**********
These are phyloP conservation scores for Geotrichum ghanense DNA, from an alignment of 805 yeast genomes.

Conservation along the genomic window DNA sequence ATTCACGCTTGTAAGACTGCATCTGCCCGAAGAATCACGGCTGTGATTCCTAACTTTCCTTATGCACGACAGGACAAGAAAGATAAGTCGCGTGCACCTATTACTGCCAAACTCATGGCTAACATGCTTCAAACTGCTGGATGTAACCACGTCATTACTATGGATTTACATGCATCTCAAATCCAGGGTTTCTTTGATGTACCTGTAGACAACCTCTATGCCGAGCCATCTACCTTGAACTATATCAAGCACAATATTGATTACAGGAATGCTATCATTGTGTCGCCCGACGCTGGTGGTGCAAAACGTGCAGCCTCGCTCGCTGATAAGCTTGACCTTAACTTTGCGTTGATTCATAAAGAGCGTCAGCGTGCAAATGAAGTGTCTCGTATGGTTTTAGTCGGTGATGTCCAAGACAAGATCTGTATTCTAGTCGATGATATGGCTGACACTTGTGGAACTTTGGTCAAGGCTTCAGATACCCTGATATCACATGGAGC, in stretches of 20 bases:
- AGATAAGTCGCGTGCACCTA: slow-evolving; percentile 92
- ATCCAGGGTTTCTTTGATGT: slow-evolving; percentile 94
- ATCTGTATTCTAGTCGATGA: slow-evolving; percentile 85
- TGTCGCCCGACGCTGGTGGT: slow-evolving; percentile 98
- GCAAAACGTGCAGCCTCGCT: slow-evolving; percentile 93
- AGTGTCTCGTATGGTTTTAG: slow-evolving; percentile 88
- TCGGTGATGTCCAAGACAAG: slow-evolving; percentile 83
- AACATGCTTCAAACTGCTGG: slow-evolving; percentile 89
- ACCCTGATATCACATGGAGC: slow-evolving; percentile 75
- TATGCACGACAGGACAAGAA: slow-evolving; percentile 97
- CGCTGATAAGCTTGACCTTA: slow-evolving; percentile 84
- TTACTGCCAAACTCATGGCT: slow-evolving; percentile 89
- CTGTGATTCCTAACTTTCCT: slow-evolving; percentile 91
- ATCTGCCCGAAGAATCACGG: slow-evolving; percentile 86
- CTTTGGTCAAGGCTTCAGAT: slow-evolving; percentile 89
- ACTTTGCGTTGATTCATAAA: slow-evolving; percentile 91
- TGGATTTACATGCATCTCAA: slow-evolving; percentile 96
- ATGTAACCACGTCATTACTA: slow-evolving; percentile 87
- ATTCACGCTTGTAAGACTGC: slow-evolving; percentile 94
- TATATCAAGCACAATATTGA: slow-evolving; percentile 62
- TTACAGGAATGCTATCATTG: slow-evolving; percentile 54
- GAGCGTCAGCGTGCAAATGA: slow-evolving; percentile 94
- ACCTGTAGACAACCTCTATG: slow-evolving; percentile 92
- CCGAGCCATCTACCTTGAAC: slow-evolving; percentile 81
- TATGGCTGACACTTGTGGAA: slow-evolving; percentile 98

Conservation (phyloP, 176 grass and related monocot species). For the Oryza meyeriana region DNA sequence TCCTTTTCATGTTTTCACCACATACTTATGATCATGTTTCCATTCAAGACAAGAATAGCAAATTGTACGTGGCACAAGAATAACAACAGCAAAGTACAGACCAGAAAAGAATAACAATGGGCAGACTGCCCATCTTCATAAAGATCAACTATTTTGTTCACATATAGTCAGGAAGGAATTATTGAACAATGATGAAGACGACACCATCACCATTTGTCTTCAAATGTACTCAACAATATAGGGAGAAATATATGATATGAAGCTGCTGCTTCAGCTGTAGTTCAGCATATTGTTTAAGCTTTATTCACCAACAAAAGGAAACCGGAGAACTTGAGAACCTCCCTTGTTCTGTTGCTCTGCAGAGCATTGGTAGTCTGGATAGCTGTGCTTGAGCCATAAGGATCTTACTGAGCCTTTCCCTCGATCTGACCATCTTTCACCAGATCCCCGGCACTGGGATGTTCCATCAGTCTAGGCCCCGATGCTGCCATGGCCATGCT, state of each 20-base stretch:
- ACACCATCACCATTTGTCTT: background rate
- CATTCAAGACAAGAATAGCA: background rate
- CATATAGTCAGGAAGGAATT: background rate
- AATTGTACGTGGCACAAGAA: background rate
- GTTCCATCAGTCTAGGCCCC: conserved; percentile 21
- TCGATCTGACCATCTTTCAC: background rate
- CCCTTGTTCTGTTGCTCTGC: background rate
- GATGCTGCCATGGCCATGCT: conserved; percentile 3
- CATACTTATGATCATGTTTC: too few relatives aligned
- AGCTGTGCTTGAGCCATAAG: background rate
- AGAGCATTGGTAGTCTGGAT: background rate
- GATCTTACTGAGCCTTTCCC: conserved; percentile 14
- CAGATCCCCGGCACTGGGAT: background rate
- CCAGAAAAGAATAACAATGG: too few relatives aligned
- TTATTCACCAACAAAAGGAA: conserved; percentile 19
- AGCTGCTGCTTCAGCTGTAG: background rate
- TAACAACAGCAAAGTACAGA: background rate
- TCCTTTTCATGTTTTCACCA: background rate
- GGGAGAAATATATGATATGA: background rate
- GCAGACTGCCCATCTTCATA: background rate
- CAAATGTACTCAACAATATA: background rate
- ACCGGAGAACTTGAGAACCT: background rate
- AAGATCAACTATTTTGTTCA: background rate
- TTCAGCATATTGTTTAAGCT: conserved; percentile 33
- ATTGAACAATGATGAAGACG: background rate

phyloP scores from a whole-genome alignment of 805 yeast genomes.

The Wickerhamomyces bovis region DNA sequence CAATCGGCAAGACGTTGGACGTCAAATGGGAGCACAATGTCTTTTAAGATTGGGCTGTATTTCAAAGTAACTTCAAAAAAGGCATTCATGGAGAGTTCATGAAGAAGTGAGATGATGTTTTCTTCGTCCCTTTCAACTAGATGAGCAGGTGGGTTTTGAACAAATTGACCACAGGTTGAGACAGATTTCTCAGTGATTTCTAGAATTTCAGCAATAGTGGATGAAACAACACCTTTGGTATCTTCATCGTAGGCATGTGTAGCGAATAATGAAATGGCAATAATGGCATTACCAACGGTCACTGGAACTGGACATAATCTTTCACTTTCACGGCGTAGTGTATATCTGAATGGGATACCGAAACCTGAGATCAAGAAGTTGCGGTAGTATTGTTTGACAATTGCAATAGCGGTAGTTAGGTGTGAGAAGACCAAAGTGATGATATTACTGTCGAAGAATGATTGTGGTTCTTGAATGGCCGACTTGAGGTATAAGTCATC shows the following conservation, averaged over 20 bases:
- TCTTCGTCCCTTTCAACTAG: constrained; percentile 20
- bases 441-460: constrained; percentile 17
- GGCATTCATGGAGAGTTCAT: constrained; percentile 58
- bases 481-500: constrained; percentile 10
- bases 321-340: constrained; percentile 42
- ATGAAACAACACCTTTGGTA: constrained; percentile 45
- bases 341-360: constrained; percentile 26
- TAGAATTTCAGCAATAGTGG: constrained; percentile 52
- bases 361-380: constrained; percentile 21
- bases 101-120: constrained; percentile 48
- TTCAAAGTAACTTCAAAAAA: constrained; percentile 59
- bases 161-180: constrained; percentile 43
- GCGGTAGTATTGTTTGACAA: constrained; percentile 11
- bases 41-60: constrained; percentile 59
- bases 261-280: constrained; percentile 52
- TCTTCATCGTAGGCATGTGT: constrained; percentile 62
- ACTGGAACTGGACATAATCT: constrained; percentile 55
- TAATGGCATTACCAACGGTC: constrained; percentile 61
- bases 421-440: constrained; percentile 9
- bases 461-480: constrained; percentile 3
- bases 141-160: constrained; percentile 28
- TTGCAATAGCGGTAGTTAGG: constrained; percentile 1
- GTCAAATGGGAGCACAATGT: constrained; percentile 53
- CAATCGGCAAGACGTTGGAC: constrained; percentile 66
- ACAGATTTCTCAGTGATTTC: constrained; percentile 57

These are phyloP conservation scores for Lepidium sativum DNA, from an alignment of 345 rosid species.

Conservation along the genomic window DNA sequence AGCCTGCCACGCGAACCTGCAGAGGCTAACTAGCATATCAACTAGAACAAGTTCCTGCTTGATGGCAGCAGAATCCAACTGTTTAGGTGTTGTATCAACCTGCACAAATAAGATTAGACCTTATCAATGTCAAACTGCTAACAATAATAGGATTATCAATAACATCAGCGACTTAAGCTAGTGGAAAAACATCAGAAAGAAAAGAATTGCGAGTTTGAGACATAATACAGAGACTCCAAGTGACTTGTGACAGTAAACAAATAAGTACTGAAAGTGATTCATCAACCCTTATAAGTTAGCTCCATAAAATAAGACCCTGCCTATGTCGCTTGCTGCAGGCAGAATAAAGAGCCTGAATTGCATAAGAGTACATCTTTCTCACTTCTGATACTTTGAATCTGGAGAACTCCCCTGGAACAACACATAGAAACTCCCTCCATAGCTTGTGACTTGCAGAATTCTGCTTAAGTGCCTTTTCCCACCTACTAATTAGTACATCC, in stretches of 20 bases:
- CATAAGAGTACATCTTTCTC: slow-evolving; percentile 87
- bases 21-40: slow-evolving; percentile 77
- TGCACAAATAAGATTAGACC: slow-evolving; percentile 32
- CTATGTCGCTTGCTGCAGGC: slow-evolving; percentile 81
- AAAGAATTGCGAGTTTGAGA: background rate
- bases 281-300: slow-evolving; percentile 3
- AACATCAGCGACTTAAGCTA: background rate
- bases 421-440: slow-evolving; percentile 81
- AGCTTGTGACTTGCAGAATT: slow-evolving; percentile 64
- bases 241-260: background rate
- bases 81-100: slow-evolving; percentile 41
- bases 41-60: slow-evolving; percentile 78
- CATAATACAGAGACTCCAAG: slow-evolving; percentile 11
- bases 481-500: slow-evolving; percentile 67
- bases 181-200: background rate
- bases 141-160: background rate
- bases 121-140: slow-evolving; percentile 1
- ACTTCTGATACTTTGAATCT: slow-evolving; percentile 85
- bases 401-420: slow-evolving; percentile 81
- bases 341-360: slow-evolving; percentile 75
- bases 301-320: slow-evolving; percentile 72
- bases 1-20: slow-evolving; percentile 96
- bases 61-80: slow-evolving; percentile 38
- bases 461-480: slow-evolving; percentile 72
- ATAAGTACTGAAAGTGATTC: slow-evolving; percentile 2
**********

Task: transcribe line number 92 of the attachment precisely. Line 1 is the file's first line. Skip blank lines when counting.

- bases 241-260: background rate